Even though the series only ran for two seasons, first on NBC and then on ABC, the role of the spirit of the good Captain Daniel Gregg helped cement Mulhare in a charming role in a well-made show that many considered to be cancelled far too soon.
Based on the 1947 film of the same name, it stars Hope Lange as Carolyn Muir — widow and single mother — who rents Gull Cottage, which happens to be haunted by Gregg, a 19th century sea captain who died in 1869. The focus is on the connection between the two of them.
Every actor has to face his or her demons and for Edward Mulhare on The Ghost & Mrs. Muir, his particular problem was that beard. Although he cut quite a fine figure with the facial hair, the time restraints of making a weekly series precluded him from growing his own. He told columnist Lou Cadrone at The Evening Sun on February 19, 1969 that he had to sit for two hours in the make up chair for the addition of the fake whiskers to be glued to his handsome countenance.
“I nap occasionally,” the actor replied to Cadrone when asked about the excessive down time, “but this isn’t always possible. What bothers one more is that I have to wear the thing for 12 hours each day, and that can drive you mad. It is most maddening when I have three or four hours (in which to do nothing) as the other players do their scenes.” And taking off the beard, Cadrone reported, was a painful process as the spirit gum “leaves his face sore at best and partially skinned at worst.”
“They want to do too much physical comedy,’ the actor continued. “They’ve been trying to splash things on me, for instance. I tell them you can’t splash things on a ghost. I’ve won some battles, but not all.”
After the show ran its course in 1970, Mulhare moved back to the stage with a week-long performance at the Lakewood Theatre in William Douglas Home’s London success, The Secretary Bird, co-starring award-winning actress Inga Swenson, later to play foil to Robert Guillaume’s popular TV series character of the 1980s, Benson.
During later days of the Cold War, the actor toured Russia in My Fair Lady, as reported by The Daily Illini of March 29, 1978. Mulhare was thrilled for the opportunity as he told staff writer Joyce Meyer; “It was a gratifying experience … We should be sending more of this kind of thing abroad. This is what creates understanding. Of course, it was not like playing to a native English-speaking audience … the play on words was too fast. But it showed an example of American art. The Americans’ greatest contribution is the musical. America does this better than anyone else.”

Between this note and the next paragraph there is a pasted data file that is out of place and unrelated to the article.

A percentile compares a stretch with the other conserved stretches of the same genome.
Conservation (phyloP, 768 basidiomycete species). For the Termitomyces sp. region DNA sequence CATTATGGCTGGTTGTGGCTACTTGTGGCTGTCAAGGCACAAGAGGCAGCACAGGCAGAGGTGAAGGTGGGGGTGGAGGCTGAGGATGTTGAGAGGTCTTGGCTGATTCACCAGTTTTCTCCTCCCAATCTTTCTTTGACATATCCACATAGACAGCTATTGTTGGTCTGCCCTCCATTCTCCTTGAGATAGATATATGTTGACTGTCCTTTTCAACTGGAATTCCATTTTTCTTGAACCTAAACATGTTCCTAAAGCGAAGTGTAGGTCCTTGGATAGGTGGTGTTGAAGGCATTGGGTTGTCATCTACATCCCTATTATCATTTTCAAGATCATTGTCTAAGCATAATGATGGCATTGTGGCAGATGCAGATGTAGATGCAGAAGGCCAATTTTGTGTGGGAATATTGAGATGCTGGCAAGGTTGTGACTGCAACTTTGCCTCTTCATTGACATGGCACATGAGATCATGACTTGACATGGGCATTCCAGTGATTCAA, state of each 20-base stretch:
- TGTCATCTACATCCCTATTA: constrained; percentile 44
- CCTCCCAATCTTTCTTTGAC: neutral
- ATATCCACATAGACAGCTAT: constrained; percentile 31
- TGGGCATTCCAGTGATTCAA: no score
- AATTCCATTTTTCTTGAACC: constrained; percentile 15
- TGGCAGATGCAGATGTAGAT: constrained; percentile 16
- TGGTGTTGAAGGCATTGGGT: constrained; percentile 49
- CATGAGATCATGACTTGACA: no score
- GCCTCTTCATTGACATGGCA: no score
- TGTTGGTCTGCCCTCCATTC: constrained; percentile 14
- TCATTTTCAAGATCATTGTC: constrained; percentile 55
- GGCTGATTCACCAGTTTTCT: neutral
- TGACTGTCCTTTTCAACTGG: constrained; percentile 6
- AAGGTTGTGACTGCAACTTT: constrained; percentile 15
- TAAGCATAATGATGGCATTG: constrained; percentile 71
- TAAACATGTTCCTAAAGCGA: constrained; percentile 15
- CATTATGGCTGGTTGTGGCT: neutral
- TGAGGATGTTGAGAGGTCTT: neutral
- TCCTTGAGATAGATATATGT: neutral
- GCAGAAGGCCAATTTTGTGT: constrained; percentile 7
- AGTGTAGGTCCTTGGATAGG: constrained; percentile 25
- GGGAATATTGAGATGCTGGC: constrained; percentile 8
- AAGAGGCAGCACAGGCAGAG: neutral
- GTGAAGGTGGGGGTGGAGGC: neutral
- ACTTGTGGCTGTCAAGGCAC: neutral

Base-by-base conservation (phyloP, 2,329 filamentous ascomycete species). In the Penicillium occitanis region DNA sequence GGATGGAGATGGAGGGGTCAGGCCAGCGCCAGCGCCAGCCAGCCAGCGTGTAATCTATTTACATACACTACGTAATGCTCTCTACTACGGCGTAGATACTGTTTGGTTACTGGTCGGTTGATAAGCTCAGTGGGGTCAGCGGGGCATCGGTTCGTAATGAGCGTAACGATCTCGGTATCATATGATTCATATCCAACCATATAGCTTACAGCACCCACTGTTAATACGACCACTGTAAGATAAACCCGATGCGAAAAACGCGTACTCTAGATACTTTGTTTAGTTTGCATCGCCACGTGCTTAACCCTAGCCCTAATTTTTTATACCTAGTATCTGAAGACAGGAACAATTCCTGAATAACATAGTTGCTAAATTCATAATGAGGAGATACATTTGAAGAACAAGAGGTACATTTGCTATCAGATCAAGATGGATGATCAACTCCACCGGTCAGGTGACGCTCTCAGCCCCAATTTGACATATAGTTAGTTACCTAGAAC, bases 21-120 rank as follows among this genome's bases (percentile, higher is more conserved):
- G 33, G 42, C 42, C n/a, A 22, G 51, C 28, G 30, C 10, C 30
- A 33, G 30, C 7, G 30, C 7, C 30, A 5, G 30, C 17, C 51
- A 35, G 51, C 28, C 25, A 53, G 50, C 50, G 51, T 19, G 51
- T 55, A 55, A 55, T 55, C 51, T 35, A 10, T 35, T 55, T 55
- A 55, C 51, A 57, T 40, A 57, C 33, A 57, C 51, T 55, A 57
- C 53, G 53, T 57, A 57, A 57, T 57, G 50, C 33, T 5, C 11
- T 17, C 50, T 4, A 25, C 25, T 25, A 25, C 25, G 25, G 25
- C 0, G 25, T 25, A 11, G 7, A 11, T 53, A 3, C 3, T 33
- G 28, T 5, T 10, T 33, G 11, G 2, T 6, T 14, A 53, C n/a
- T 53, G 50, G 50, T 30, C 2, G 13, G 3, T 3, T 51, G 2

Meyer asked Mulhare if, after 2000 performances on Broadway, he wasn’t simply tired of Henry Higgins, Eliza Doolittle and all the rest of it. But he rebuffed the idea, telling her, “I haven’t done it for a very long time, and the material is so miraculously joyful. Eliza becomes an independent human being.”
The actor pointed out that by the 1970s, Eliza Doolittle just might have become a bit of an activist for Women’s Lib. “She outgrows Higgins. Her openness allows her to grow to the point she takes off her armor with him. He never takes off his armor with her.”
Throughout the 1970s, he continued to be a familiar face on TV with appearances in such classic shows as Cannon, The Streets of San Francisco, The F.B.I., Search, and Battlestar Galactica. In 1982, he had a featured role in director Hal Needham’s silly Megaforce, which was so bad that it got the Rifftrax treatment, but has since become a bit of a cult movie of the “so bad, it’s good” variety. And then came Knight Rider.
Edward Mulhare in Knight Rider
From 1982-1986, Mulhare played Devon Miles, backing up co-stars David Hasselhoff and Patricia McPherson. Together this trio of crime fighters used K.I.T.T., an indestructible AI-powered super car, with voice provided by Willam Daniels, later to play Mr. Feeny in the 90’s sitcom, Boy Meets World.
Knight Rider filled the 1980s airwaves with action and humor, along with such shows as Simon and Simon, The A-Team, Airwolf, Magnum, P.I., Hardcastle and McCormick and so many others that TVs fairly exploded with throughout the decade, barely able to contain all the fist fights, car chases and explosions the decade had to offer. In the February 11, 1983 edition of the Austin American-Statesman, writer Diane Holloway quotes Mulhare as saying, “I love the people I work with, but I can’t say I love the bits of dialogue they give me from time to time.
“I was very pleased with the pilot,” he continued, “[but] the character developed an extraordinary pomposity. I was forever looking down my nose as if I were smelling something rancid — which I found excessively boring.”
After the cancellation of Knight Rider, Mulhare continued TV work by hosting the creepy-themed series Secrets and Mysteries (aka, Secrets of the Unknown), which ran for a season. In the 1990s. His roles slowed with appearances in Knight Rider 2000, in which he reprised his character from the original series; he did a TV movie based on the 1980s show Hart to Hart, subtitled Secrets of the Hart; provided the voice of villainous Spencer Smythe for an episode of Spider-Man The Animated Series, and worked with David Hasselhoff one more time in an episode of Baywatch Nights.
His final film, Out to Sea, featuring Jack Lemmon and Walter Matthau, was released posthumously in 1997. Mulhare was reportedly offered a cameo in Mike Meyers’ Austin Powers: International Man of Mystery, but the actor had to bow out due to his health.
After a life-long smoking habit, the 74-year-old Edward Mulhare succumbed to lung cancer on May 24, 1997. He was taken home to Cork City, Ireland and buried at St. Joseph’s Cemetery on Tory Top Road. Upon receiving news of the actor’s death, the reboot series Team Knight Rider dedicated the episode “K.R.O.” to Mulhare and his Knight Rider legacy.
The Guardian in their May 29, 1997 issue called Mulhare “the Archetypal Englishman,” and in the May 25 issue of the Los Angeles Times, long-time friend Peggy Forrest reported that right up to the end the actor was “an avid reader, often devouring a book in one day, and was fascinated by computers,” including the five that he tinkered with in his home. “He was brilliant to the end,” Forrest told the outlet. “That wit and humor and intelligence went just to the last minute. He was waking up from deep comas … and saying something that would blow everybody away.”